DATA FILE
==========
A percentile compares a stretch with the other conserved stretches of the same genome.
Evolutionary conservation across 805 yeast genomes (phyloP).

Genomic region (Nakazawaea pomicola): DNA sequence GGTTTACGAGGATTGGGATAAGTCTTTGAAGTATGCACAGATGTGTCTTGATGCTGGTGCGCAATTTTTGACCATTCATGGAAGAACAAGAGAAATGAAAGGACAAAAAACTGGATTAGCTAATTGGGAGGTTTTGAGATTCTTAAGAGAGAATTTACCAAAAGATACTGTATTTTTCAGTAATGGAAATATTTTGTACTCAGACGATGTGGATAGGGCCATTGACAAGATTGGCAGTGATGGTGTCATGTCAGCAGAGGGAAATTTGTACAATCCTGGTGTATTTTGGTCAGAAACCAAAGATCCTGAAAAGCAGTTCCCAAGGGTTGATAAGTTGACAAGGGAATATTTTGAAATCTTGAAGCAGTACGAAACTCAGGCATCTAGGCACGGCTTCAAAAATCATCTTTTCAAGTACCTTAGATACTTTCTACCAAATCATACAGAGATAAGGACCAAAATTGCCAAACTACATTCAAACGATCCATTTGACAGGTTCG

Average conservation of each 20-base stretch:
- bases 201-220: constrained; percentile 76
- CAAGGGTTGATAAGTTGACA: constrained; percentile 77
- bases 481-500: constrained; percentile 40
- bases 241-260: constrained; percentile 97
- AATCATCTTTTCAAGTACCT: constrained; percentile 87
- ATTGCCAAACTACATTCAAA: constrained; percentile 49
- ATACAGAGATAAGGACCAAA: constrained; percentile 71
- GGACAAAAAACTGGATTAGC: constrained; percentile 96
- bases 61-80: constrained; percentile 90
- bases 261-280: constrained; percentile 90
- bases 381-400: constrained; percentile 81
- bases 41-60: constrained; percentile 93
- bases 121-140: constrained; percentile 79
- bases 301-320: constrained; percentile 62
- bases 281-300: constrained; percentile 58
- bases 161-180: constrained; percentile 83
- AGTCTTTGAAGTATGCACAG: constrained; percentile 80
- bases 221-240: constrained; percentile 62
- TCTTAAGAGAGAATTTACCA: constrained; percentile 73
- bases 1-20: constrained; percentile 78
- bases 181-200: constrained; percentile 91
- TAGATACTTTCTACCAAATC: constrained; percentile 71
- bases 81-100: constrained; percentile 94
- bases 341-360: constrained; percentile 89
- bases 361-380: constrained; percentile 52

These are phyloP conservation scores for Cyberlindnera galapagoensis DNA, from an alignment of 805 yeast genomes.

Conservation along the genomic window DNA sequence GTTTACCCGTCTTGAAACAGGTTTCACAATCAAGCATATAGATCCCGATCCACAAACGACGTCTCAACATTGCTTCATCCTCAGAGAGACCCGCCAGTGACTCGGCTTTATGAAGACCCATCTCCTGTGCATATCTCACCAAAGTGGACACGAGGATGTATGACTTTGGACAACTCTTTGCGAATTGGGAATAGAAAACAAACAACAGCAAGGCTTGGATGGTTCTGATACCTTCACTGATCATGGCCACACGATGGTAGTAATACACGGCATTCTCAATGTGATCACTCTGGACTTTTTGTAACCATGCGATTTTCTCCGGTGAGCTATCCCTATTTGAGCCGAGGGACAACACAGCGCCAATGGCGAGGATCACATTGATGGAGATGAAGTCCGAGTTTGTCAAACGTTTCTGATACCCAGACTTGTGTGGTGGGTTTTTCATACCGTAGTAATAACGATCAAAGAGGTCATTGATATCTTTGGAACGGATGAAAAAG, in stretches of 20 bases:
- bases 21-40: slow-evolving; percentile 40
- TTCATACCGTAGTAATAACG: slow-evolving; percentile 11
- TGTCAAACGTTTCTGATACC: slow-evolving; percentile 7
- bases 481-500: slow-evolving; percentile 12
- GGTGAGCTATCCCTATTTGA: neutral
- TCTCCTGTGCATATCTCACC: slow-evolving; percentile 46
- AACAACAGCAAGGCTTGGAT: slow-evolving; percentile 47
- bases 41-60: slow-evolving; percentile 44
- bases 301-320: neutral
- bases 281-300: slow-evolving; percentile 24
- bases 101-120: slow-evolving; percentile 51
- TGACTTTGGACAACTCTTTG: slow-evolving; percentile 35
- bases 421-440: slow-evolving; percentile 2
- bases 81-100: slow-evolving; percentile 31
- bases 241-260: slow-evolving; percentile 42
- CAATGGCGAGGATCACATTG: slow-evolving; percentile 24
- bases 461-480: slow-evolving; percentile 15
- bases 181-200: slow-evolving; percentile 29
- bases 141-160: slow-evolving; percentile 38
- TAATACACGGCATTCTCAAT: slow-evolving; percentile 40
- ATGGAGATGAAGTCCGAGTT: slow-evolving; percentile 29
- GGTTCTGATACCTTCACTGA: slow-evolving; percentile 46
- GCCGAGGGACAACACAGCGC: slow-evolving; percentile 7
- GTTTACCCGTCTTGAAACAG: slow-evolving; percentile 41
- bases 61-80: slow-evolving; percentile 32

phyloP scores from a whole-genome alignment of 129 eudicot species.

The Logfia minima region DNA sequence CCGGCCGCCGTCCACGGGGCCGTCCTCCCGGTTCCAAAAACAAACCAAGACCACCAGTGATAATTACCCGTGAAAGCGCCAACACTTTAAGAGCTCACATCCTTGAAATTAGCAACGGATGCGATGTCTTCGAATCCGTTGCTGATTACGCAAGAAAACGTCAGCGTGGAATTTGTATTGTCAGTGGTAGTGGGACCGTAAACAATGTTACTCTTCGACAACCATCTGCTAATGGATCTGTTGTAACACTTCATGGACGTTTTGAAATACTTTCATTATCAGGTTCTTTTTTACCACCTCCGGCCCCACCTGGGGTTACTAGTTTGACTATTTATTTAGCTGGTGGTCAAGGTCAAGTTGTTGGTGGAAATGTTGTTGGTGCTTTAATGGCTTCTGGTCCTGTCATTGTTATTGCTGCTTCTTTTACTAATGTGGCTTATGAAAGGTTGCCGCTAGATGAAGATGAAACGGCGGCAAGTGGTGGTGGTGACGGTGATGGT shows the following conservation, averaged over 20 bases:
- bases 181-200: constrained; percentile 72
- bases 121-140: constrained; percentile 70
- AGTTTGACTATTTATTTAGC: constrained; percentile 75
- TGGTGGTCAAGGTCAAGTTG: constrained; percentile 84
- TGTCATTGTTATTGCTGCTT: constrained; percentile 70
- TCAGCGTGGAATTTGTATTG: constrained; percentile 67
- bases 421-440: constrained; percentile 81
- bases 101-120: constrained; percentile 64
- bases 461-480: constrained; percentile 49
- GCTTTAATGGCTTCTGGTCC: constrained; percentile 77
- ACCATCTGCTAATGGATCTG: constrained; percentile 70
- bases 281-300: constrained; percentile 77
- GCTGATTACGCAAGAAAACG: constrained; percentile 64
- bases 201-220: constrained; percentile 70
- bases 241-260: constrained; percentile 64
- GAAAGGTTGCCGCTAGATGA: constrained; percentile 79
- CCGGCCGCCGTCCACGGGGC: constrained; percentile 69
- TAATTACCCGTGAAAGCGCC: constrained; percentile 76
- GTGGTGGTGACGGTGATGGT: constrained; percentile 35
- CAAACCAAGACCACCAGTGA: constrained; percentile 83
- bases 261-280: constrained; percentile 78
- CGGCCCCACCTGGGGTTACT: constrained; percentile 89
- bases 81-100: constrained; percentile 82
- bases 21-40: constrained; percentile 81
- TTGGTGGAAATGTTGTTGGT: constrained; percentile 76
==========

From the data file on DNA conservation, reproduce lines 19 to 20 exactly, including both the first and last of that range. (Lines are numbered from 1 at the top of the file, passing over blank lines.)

- bases 281-300: constrained; percentile 58
- bases 161-180: constrained; percentile 83